James Walmsley

The Barnsley v Noble judgment of Nugee J is the latest instalment in the fallout of the demerger of the Noble Organisation, an extremely successful entertainments, restaurant and property group built and run by two brothers, Michael and Philip. Michael died in April 2006, leaving a widow, Gill, and after his death it was agreed, in broad terms, that the business would demerge so that “Gill’s side” would acquire the property side of the business and “Philip’s side” would acquire the trading businesses. The demerger was negotiated over 2008/2009. A number of claims were brought in these proceedings by Gill’s side against Philip in relation to the value of certain particular assets that formed part of the subject matter of the demerger. Claims were brought for breach of contract, deceit, negligence and (focusing on the fact that Philip was an executor of Michael’s will) breach of the self-dealing rule and breach of fiduciary duty.

The short answer to the claims brought against Philip in his capacity as executor was that, in relation to the demerger transaction, he had the benefit of an exoneration clause under the terms of the will. This is explained by Nugee J at paragraphs 284 to 292. The clause was in a standard form. Two points of interpretation arose.

First, it was argued on behalf of the Claimants that the words at the start of the exoneration clause “In the professed execution of the trusts and powers…” meant that the Defendant could not rely on it unless he was consciously seeking to exercise a particular power. Nugee J rejected this argument: paragraphs 285 to 288.

Second, it was argued on behalf of the Claimants that on the proper interpretation of the carve-out from exoneration for “wilful and individual fraud or wrongdoing”, any “wrongdoing” on the part of the Defendant disapplied the exoneration, and that “wilful and individual” did not qualify “wrongdoing” as that term appeared in the clause. Nugee J rejected this as contrary to both authority on identically worded clauses and in any event contrary to a fair reading of the clause: paragraphs 289 to 290.

Philip also raised other defences based on (a) the proper interpretation of an authorisation clause authorising self-dealing in certain circumstances, (b) the type of transactions to which the rule about self-dealing applies (relying on Farrar v Farrars Ltd (1888) 40 ChD 395), (c) circumstances in which the self-dealing rule has no application (relying on Holder v Holder [1968] Ch 353 and Sargeant v National Westminster Bank (1990) 61 P&CR 518), and (d) appealing to the application of discretion by the Court (relying again on Holder v Holder).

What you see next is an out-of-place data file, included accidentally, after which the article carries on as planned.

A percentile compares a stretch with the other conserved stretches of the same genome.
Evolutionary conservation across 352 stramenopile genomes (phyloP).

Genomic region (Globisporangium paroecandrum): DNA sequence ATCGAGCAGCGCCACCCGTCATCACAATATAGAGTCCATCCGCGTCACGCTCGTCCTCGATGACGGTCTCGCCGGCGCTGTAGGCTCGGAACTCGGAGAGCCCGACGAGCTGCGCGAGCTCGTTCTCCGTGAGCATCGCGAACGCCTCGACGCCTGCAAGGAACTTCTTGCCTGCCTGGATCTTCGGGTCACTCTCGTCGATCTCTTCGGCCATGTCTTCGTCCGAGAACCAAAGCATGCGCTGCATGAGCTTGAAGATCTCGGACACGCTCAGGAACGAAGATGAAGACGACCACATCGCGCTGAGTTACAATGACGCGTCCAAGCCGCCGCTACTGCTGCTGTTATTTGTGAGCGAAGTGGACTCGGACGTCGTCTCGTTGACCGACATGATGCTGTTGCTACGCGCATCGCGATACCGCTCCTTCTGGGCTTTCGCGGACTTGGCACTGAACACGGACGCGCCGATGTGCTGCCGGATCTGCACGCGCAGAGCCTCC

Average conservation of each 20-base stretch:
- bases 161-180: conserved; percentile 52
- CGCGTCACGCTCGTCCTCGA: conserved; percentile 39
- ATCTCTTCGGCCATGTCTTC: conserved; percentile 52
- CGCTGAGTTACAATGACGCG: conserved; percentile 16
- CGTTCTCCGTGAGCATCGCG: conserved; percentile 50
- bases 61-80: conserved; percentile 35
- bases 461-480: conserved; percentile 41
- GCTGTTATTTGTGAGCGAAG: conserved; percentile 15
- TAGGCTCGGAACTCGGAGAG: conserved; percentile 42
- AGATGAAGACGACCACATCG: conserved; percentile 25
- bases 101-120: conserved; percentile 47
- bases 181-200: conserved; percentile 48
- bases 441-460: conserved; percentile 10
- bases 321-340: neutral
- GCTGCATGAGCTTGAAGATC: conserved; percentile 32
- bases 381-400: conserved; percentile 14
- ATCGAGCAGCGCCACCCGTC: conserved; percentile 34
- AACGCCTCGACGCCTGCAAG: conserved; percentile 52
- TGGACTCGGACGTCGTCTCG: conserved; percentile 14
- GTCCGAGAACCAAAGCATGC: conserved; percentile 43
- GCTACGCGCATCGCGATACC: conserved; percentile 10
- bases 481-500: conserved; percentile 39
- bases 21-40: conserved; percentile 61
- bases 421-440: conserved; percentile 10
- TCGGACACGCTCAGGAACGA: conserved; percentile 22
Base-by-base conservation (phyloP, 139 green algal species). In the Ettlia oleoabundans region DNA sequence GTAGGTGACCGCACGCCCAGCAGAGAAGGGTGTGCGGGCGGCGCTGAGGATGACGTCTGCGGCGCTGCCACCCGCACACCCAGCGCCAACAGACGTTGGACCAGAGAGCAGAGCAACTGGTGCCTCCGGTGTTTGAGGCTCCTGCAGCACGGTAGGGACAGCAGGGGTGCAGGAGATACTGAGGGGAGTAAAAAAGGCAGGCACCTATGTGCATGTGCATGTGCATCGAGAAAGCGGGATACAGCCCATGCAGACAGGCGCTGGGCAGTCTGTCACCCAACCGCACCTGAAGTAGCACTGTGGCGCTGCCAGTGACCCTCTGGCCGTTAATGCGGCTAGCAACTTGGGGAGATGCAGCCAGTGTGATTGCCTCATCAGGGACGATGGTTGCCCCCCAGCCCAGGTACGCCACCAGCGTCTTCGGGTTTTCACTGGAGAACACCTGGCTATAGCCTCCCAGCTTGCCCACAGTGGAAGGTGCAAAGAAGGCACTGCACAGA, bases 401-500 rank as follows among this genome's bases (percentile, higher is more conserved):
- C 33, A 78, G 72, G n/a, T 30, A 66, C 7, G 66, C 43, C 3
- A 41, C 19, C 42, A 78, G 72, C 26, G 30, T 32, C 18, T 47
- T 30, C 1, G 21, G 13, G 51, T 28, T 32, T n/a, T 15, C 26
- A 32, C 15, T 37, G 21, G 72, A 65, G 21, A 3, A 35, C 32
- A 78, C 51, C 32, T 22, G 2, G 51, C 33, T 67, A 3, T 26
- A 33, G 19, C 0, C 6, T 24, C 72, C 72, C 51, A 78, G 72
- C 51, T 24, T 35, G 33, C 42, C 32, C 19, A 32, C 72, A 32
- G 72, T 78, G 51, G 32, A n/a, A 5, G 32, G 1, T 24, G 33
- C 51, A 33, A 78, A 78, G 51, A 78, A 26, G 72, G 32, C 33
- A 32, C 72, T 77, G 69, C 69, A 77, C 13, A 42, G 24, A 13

These defences did not succeed before the Judge (see paragraphs 263 to 283 and 292 to 298) but in the circumstances the Defendant did not need them.

 

Akers et al (as joint official liquidators of Saad Investments Company Limited) v Samba Financial Group [2014] EWCA Civ.1516

When is a Trust an oxymoron?

Tom Lowe QC

What happens when foreign trust property is in a country which does not recognise the concept? What if the settlor makes a nonsensical choice of law? Is the trust invalid under the Hague Convention on the Law Applicable to Trusts and on their Recognition (the “Convention”)? This was the issue in Akers et al (as joint official liquidators of Saad Investments Company Limited) v Samba Financial Group [2014] EWCA Civ. 1516 which answered the question in the negative.

Why has this question not been tackled by the Courts before? In the course of its judgment the Court of Appeal observed that it was “surprising that the questions raised by this appeal have seemingly never been fully addressed before.” After all “there must be large numbers of trusts established under the laws of common law jurisdictions, onshore or offshore, that comprise registered shares in civil law countries amongst their assets.”

Mr. Al-Sanea, a Saudi Arabia citizen, declared himself a trustee of certain shares for the benefit of his own vehicle, a Cayman Islands company (“SICL”), now in liquidation. He declared himself trustee in a series of separate transactions. The early transactions were governed by a Saudi choice of law clause that expressly purports to govern “the relationship of the parties” in connection with, amongst other things, the creation of an express trust. The later transactions were all the subject of separate declarations of trust that neither included nor referred to any express choice of law.